Eleven members of North Carolina’s congressional delegation sent a letter to President Barack Obama requesting a change in how the Census counts temporarily deployed service personnel based in North Carolina.
The letter details why current census methodology used to count deployed service members penalizes states with a large military presence, like North Carolina, and proposes a new method for the 2010 Census. Several other states with high military populations have requested similar changes.
If adopted, the change would increase North Carolina’s recorded population in the 2010 Census. Bob Coates, North Carolina’s Census liaison in the Office of State Management and Budget, explained, “Your home of record may be your birthplace, which could be California, even if you lived in North Carolina for 15 years. If you are deployed you would be counted in California’s count then. We do have folks in the military who use North Carolina as their ‘home of record’ but these counts would be assigned to the state, not a given county or municipality. This is only true of service members, not their families. If they live in North Carolina, they receive a Census form and if they fill it out, they are counted in the county or city where they reside. Deployed personnel do not receive a form, instead they use their records, which is why this is so important.”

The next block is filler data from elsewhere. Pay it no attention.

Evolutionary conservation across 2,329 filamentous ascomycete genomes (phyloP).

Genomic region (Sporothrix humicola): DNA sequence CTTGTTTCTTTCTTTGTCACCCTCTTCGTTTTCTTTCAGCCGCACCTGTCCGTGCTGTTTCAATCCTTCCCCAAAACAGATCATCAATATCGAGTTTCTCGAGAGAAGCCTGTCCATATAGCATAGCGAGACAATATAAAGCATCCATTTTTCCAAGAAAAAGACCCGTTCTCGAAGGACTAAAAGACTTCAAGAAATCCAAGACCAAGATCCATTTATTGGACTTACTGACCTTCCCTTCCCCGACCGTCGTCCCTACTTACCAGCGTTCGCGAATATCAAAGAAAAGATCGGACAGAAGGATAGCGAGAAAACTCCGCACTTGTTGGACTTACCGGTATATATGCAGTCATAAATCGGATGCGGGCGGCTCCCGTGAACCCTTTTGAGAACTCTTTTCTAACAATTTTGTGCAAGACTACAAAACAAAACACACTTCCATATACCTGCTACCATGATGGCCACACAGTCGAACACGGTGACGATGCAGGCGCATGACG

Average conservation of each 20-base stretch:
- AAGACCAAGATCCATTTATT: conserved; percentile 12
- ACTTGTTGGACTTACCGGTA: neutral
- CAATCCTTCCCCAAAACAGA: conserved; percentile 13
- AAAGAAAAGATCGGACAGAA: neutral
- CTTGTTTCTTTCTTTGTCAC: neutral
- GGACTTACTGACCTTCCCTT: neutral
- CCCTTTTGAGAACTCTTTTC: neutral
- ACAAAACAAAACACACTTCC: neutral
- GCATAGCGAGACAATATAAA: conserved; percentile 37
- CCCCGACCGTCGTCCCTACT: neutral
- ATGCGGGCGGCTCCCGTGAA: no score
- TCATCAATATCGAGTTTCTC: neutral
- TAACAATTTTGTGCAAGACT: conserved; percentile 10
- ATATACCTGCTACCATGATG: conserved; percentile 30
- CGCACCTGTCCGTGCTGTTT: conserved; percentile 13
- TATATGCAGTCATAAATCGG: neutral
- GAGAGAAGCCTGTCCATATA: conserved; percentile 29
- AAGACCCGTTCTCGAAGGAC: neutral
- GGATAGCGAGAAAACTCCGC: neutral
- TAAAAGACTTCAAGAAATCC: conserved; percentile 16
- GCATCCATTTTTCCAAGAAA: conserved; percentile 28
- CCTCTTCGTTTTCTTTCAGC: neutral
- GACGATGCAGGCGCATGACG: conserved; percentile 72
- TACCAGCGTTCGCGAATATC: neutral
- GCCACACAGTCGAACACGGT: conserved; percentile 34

Coats stated it would be, “December or sometime by the first quarter” before North Carolina learns if its proposed recommendation is adopted.